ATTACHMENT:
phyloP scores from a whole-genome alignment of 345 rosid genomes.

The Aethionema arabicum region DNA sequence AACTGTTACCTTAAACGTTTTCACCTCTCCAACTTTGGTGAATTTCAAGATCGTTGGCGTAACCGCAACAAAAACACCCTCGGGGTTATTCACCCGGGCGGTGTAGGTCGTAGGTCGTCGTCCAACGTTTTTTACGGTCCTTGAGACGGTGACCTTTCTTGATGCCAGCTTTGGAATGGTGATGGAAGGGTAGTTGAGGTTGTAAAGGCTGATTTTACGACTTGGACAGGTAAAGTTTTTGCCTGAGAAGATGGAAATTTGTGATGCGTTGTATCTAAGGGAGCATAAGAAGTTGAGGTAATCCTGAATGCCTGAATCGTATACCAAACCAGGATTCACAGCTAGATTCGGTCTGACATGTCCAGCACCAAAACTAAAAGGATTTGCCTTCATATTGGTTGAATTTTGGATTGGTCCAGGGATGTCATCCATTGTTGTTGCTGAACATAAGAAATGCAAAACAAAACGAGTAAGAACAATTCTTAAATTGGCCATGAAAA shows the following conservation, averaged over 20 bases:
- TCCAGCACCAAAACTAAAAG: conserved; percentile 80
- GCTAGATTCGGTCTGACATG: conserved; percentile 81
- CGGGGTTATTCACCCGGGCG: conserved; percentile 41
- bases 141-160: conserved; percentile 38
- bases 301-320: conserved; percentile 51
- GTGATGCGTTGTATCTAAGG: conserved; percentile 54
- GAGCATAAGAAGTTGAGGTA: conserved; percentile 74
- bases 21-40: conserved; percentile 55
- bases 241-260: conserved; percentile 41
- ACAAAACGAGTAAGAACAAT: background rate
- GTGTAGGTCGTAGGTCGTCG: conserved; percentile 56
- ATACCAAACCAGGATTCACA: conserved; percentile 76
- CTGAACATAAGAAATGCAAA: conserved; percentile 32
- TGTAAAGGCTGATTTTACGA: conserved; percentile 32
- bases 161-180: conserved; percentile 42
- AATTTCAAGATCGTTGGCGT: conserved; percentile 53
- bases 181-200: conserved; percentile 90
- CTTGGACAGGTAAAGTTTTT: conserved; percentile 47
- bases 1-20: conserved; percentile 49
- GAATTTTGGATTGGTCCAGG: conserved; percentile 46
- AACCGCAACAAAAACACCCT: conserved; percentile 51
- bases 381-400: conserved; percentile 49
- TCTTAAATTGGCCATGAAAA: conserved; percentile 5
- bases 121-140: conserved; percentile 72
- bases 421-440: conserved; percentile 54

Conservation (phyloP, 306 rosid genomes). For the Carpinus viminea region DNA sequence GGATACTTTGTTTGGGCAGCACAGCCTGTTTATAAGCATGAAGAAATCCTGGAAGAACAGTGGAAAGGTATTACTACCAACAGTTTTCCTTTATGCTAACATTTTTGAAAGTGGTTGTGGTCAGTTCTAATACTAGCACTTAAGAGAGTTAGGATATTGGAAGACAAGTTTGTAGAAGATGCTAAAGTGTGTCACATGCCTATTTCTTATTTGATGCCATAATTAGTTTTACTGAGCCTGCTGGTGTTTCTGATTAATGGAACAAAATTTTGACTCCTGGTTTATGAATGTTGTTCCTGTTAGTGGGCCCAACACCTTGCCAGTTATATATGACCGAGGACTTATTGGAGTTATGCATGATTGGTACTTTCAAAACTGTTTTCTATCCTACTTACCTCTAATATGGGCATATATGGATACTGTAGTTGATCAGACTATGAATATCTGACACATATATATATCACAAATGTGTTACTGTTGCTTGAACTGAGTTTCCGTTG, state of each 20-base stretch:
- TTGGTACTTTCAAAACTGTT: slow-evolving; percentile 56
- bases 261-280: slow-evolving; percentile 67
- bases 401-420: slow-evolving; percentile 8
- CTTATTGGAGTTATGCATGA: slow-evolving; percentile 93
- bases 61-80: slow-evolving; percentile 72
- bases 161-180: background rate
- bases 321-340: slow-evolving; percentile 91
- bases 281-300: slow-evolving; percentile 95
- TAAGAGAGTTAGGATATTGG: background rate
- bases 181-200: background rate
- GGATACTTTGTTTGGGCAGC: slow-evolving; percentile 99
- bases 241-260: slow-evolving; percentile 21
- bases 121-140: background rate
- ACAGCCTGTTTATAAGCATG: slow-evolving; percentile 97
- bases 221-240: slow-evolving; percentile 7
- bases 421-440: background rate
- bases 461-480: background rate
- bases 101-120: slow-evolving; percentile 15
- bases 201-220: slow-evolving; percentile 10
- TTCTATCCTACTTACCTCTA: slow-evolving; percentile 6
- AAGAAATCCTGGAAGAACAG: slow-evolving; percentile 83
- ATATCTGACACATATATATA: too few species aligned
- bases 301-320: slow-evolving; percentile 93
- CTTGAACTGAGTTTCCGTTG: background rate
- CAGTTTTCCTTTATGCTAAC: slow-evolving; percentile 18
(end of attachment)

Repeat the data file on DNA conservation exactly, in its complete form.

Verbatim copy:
phyloP scores from a whole-genome alignment of 345 rosid genomes.

The Aethionema arabicum region DNA sequence AACTGTTACCTTAAACGTTTTCACCTCTCCAACTTTGGTGAATTTCAAGATCGTTGGCGTAACCGCAACAAAAACACCCTCGGGGTTATTCACCCGGGCGGTGTAGGTCGTAGGTCGTCGTCCAACGTTTTTTACGGTCCTTGAGACGGTGACCTTTCTTGATGCCAGCTTTGGAATGGTGATGGAAGGGTAGTTGAGGTTGTAAAGGCTGATTTTACGACTTGGACAGGTAAAGTTTTTGCCTGAGAAGATGGAAATTTGTGATGCGTTGTATCTAAGGGAGCATAAGAAGTTGAGGTAATCCTGAATGCCTGAATCGTATACCAAACCAGGATTCACAGCTAGATTCGGTCTGACATGTCCAGCACCAAAACTAAAAGGATTTGCCTTCATATTGGTTGAATTTTGGATTGGTCCAGGGATGTCATCCATTGTTGTTGCTGAACATAAGAAATGCAAAACAAAACGAGTAAGAACAATTCTTAAATTGGCCATGAAAA shows the following conservation, averaged over 20 bases:
- TCCAGCACCAAAACTAAAAG: conserved; percentile 80
- GCTAGATTCGGTCTGACATG: conserved; percentile 81
- CGGGGTTATTCACCCGGGCG: conserved; percentile 41
- bases 141-160: conserved; percentile 38
- bases 301-320: conserved; percentile 51
- GTGATGCGTTGTATCTAAGG: conserved; percentile 54
- GAGCATAAGAAGTTGAGGTA: conserved; percentile 74
- bases 21-40: conserved; percentile 55
- bases 241-260: conserved; percentile 41
- ACAAAACGAGTAAGAACAAT: background rate
- GTGTAGGTCGTAGGTCGTCG: conserved; percentile 56
- ATACCAAACCAGGATTCACA: conserved; percentile 76
- CTGAACATAAGAAATGCAAA: conserved; percentile 32
- TGTAAAGGCTGATTTTACGA: conserved; percentile 32
- bases 161-180: conserved; percentile 42
- AATTTCAAGATCGTTGGCGT: conserved; percentile 53
- bases 181-200: conserved; percentile 90
- CTTGGACAGGTAAAGTTTTT: conserved; percentile 47
- bases 1-20: conserved; percentile 49
- GAATTTTGGATTGGTCCAGG: conserved; percentile 46
- AACCGCAACAAAAACACCCT: conserved; percentile 51
- bases 381-400: conserved; percentile 49
- TCTTAAATTGGCCATGAAAA: conserved; percentile 5
- bases 121-140: conserved; percentile 72
- bases 421-440: conserved; percentile 54

Conservation (phyloP, 306 rosid genomes). For the Carpinus viminea region DNA sequence GGATACTTTGTTTGGGCAGCACAGCCTGTTTATAAGCATGAAGAAATCCTGGAAGAACAGTGGAAAGGTATTACTACCAACAGTTTTCCTTTATGCTAACATTTTTGAAAGTGGTTGTGGTCAGTTCTAATACTAGCACTTAAGAGAGTTAGGATATTGGAAGACAAGTTTGTAGAAGATGCTAAAGTGTGTCACATGCCTATTTCTTATTTGATGCCATAATTAGTTTTACTGAGCCTGCTGGTGTTTCTGATTAATGGAACAAAATTTTGACTCCTGGTTTATGAATGTTGTTCCTGTTAGTGGGCCCAACACCTTGCCAGTTATATATGACCGAGGACTTATTGGAGTTATGCATGATTGGTACTTTCAAAACTGTTTTCTATCCTACTTACCTCTAATATGGGCATATATGGATACTGTAGTTGATCAGACTATGAATATCTGACACATATATATATCACAAATGTGTTACTGTTGCTTGAACTGAGTTTCCGTTG, state of each 20-base stretch:
- TTGGTACTTTCAAAACTGTT: slow-evolving; percentile 56
- bases 261-280: slow-evolving; percentile 67
- bases 401-420: slow-evolving; percentile 8
- CTTATTGGAGTTATGCATGA: slow-evolving; percentile 93
- bases 61-80: slow-evolving; percentile 72
- bases 161-180: background rate
- bases 321-340: slow-evolving; percentile 91
- bases 281-300: slow-evolving; percentile 95
- TAAGAGAGTTAGGATATTGG: background rate
- bases 181-200: background rate
- GGATACTTTGTTTGGGCAGC: slow-evolving; percentile 99
- bases 241-260: slow-evolving; percentile 21
- bases 121-140: background rate
- ACAGCCTGTTTATAAGCATG: slow-evolving; percentile 97
- bases 221-240: slow-evolving; percentile 7
- bases 421-440: background rate
- bases 461-480: background rate
- bases 101-120: slow-evolving; percentile 15
- bases 201-220: slow-evolving; percentile 10
- TTCTATCCTACTTACCTCTA: slow-evolving; percentile 6
- AAGAAATCCTGGAAGAACAG: slow-evolving; percentile 83
- ATATCTGACACATATATATA: too few species aligned
- bases 301-320: slow-evolving; percentile 93
- CTTGAACTGAGTTTCCGTTG: background rate
- CAGTTTTCCTTTATGCTAAC: slow-evolving; percentile 18